1. UPDATE — Aug. 6, 2014 1:22 a.m.: Michael Worthington was pronounced dead at 12:11 a.m. on Wednesday, Aug. 6.
He was the first to be put to death by lethal injection since Arizona’s lengthy execution July 23.
A Department of Corrections spokesman issued this statement:
Michael Worthington was executed by lethal injection at 12:01 a.m. on Wednesday, Aug. 6, 2014 at the Eastern Reception, Diagnostic and Correctional Center in Bonne Terre, Missouri for the 1995 murder of Melinda “Mindy” Griffin. He was pronounced dead at 12:11 a.m.
Once the drugs were injected, Worthington appeared to breathe heavily for around 15 seconds before closing his eyes, the Associated Press reported.
2. Attorney General Chris Koster said in a statement that Worthington “paid the price for his callous bruality.”
“Mindy Griffin’s parents waited for nearly two decades for justice for their daughter. She was just 24-years old, finishing the final year of her studies at UMSL when her promising life was cut short. Tonight, Michael Worthington paid the price for his callous brutality.”
3. UPDATE — Aug. 5, 2014 8:16 p.m. ET: Governor Jay Nixon denied Michael Worthington’s clemency petition.
In a statement, Nixon said:
“Today, my counsel provided me with a final briefing on the comprehensive review of the petition for clemency from convicted murderer and rapist Michael Worthington. Each request for clemency is considered and decided on its own merit and set of facts, and this is a process and a power of the Governor I do not take lightly. After due consideration of the facts, I am denying this petition.
There is no question about the brutality of this crime – or doubt of Michael Worthington’s guilt. Melinda “Mindy” Griffin, only 24 years old, was viciously raped and killed in her own home by Worthington. DNA evidence and his possession of items stolen from her home reinforced his confession and guilty pleas to murder, rape and burglary. My denial of clemency upholds the court’s decision to impose the death penalty for this horrific killing.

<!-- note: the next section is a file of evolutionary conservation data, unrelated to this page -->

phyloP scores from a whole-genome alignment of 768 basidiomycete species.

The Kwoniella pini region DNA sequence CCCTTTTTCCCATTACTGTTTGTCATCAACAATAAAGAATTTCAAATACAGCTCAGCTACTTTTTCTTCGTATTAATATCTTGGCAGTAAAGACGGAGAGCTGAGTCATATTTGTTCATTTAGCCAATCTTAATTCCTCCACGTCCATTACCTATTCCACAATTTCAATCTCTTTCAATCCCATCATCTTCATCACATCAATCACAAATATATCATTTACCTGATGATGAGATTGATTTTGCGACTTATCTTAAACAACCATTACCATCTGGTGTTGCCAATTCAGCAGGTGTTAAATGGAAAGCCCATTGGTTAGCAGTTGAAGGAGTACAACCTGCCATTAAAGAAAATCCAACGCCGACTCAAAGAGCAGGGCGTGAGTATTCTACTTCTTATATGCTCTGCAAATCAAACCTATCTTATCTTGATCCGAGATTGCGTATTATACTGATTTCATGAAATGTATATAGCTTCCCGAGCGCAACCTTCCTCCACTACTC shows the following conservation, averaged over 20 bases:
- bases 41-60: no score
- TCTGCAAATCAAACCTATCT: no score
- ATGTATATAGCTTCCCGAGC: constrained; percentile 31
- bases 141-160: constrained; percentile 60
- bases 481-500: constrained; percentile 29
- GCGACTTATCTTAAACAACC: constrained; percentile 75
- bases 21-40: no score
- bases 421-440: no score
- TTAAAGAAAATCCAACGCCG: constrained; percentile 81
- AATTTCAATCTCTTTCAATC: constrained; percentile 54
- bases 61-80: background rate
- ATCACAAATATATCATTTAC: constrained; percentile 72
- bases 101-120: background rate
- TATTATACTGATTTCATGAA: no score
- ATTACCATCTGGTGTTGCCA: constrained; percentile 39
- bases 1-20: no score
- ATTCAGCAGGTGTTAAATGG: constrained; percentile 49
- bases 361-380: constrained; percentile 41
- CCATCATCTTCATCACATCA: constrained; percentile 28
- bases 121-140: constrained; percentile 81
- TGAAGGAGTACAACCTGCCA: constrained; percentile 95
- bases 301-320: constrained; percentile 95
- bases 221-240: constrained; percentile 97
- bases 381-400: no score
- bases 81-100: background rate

I ask that the people of Missouri remember Mindy Griffin, and keep her and her family in their thoughts and prayers.”
Worthington’s attorney, Kent Gipson, told BuzzFeed that the Supreme Court ruled against him on both stay motions. The vote was 5-4 on his appeal to stay the execution on the grounds that his constitutional rights were being violated because of Missouri’s drug secrecy laws.
Gipson said that there was no word yet from Gov. Jay Nixon’s office regarding Worthington’s clemency request, and added that “they routinely deny clemency petitions.”
7. Michael Worthington, who is scheduled to die in Missouri on Wednesday, Aug. 6, for raping and murdering a woman, could become the country’s first man to be executed since Joseph Wood’s prolonged and problematic lethal injection in Arizona last month.
Worthington, 43, could become the seventh person to be executed in Missouri this year and the first to die by lethal injection since Arizona inmate Joseph Wood reportedly “gasped for air” hundreds of times during his nearly two-hour long execution that required 15 doses of lethal drugs.
In 1995, Worthington brutally raped his Lake St. Louis neighbor, Melinda Griffin, after breaking into her condominium. He robbed her after beating and strangling her to death.